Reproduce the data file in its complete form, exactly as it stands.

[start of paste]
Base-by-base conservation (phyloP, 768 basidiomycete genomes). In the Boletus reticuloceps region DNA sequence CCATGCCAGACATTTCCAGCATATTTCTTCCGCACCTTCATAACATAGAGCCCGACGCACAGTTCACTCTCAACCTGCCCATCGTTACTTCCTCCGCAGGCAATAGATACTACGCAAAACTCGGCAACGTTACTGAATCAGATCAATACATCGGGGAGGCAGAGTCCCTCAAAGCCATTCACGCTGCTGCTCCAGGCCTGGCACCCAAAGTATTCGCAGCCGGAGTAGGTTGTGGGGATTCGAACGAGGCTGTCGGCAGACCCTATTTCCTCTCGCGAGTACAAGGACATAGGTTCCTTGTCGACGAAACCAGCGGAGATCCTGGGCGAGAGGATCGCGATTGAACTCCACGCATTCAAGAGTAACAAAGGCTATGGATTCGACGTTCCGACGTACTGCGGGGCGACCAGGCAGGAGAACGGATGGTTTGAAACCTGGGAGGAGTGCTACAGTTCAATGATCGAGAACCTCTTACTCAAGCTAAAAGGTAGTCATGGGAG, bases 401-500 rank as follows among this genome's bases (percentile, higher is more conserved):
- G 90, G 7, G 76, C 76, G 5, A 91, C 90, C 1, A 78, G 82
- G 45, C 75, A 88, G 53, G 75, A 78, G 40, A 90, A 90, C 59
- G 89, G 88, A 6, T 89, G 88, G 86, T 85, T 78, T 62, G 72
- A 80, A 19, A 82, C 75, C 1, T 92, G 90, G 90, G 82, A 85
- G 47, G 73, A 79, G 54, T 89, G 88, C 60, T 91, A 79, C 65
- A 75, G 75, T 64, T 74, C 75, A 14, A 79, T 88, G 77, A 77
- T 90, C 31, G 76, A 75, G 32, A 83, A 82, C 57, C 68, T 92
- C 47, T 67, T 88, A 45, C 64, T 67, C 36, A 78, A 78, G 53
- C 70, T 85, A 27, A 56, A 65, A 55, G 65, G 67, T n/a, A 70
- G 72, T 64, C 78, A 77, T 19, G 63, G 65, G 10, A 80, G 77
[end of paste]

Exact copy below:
Base-by-base conservation (phyloP, 768 basidiomycete genomes). In the Boletus reticuloceps region DNA sequence CCATGCCAGACATTTCCAGCATATTTCTTCCGCACCTTCATAACATAGAGCCCGACGCACAGTTCACTCTCAACCTGCCCATCGTTACTTCCTCCGCAGGCAATAGATACTACGCAAAACTCGGCAACGTTACTGAATCAGATCAATACATCGGGGAGGCAGAGTCCCTCAAAGCCATTCACGCTGCTGCTCCAGGCCTGGCACCCAAAGTATTCGCAGCCGGAGTAGGTTGTGGGGATTCGAACGAGGCTGTCGGCAGACCCTATTTCCTCTCGCGAGTACAAGGACATAGGTTCCTTGTCGACGAAACCAGCGGAGATCCTGGGCGAGAGGATCGCGATTGAACTCCACGCATTCAAGAGTAACAAAGGCTATGGATTCGACGTTCCGACGTACTGCGGGGCGACCAGGCAGGAGAACGGATGGTTTGAAACCTGGGAGGAGTGCTACAGTTCAATGATCGAGAACCTCTTACTCAAGCTAAAAGGTAGTCATGGGAG, bases 401-500 rank as follows among this genome's bases (percentile, higher is more conserved):
- G 90, G 7, G 76, C 76, G 5, A 91, C 90, C 1, A 78, G 82
- G 45, C 75, A 88, G 53, G 75, A 78, G 40, A 90, A 90, C 59
- G 89, G 88, A 6, T 89, G 88, G 86, T 85, T 78, T 62, G 72
- A 80, A 19, A 82, C 75, C 1, T 92, G 90, G 90, G 82, A 85
- G 47, G 73, A 79, G 54, T 89, G 88, C 60, T 91, A 79, C 65
- A 75, G 75, T 64, T 74, C 75, A 14, A 79, T 88, G 77, A 77
- T 90, C 31, G 76, A 75, G 32, A 83, A 82, C 57, C 68, T 92
- C 47, T 67, T 88, A 45, C 64, T 67, C 36, A 78, A 78, G 53
- C 70, T 85, A 27, A 56, A 65, A 55, G 65, G 67, T n/a, A 70
- G 72, T 64, C 78, A 77, T 19, G 63, G 65, G 10, A 80, G 77